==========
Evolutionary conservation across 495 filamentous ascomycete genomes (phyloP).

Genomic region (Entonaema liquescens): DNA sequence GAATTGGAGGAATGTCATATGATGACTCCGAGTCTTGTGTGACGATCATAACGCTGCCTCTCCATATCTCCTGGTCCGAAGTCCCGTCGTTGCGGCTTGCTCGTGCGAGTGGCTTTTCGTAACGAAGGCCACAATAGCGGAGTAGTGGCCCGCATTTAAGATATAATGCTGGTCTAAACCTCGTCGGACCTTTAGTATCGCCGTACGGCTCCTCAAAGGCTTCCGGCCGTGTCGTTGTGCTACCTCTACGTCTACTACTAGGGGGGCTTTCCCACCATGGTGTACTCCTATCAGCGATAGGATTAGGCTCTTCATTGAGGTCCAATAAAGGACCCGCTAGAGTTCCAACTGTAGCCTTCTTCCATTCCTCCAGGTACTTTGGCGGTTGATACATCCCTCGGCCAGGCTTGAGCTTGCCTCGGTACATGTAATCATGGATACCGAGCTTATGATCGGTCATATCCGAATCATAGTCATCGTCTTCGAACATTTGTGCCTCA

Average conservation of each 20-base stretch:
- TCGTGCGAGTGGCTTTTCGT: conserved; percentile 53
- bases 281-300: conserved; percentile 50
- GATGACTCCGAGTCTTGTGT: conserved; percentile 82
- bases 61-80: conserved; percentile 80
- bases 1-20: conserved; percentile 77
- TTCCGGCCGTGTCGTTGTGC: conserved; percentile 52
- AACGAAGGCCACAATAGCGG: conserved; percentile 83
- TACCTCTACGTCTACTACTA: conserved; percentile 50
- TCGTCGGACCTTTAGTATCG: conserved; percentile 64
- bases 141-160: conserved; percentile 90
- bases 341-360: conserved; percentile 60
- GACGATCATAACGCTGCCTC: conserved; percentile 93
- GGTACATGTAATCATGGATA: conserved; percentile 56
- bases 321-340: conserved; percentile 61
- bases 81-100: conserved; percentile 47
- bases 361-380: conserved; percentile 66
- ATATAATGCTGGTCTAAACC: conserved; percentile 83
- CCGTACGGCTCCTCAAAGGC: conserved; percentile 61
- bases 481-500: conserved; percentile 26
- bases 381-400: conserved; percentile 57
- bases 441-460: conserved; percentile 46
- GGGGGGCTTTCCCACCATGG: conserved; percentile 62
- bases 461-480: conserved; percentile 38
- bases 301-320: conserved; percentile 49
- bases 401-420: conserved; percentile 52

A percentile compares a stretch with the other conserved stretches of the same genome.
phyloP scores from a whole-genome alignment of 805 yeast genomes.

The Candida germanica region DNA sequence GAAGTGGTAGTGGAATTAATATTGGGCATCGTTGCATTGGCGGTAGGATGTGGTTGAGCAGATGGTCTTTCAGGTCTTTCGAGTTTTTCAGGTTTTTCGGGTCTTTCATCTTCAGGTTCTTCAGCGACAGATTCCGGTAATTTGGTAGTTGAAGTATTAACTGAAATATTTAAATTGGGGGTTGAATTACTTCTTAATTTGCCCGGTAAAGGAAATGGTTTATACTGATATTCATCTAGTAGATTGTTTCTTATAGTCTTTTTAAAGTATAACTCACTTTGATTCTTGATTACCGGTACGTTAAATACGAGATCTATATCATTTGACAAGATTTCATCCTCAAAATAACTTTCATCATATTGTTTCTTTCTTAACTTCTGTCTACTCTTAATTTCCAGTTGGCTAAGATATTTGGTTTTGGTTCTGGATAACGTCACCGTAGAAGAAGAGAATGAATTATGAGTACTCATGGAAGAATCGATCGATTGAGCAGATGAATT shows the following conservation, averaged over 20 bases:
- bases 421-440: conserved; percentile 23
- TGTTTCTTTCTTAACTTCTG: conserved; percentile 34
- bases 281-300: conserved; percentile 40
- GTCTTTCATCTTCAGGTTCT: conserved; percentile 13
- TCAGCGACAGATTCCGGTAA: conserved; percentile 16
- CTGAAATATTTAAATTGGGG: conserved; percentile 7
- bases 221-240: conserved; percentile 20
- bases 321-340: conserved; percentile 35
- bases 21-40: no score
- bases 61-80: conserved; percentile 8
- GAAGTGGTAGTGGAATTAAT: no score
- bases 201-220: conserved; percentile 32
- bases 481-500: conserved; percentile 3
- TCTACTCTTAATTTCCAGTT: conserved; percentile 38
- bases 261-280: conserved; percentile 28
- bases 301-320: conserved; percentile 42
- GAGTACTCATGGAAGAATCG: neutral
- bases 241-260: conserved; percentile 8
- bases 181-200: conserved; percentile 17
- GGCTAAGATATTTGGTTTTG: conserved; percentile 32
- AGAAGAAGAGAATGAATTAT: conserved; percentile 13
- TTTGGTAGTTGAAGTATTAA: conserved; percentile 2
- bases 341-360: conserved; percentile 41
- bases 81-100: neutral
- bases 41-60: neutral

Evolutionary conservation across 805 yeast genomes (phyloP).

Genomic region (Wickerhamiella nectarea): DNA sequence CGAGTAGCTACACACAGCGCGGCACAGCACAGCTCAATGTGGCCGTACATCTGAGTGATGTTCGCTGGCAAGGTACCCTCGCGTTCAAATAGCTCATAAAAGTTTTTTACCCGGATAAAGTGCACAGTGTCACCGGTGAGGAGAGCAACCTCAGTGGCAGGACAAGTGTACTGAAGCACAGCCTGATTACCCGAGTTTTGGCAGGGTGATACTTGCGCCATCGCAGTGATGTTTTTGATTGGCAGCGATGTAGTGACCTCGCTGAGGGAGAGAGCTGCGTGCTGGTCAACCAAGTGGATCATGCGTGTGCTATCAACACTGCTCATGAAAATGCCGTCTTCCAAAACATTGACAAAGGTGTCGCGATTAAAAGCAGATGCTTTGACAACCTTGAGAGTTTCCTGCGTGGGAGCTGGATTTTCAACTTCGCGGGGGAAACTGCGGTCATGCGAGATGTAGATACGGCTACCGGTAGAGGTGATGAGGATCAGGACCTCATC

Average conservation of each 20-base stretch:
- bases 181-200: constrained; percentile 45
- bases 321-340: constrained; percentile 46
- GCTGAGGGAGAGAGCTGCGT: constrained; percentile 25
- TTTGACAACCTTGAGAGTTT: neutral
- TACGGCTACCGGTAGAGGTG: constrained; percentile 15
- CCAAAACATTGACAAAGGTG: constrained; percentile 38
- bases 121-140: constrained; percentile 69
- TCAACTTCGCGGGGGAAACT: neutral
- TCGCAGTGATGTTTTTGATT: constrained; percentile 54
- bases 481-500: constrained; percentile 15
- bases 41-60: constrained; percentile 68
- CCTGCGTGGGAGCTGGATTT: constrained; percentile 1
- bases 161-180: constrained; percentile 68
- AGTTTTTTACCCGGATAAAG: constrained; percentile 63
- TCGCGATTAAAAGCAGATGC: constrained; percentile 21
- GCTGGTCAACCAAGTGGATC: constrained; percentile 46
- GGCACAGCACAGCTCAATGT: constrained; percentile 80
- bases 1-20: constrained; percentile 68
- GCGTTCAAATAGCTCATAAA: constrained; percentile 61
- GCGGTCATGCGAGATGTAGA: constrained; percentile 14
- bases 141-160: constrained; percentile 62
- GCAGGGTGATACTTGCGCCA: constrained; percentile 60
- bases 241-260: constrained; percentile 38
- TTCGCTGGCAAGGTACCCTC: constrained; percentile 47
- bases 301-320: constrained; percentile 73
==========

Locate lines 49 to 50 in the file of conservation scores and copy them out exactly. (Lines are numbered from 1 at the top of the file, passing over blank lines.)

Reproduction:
- bases 241-260: conserved; percentile 8
- bases 181-200: conserved; percentile 17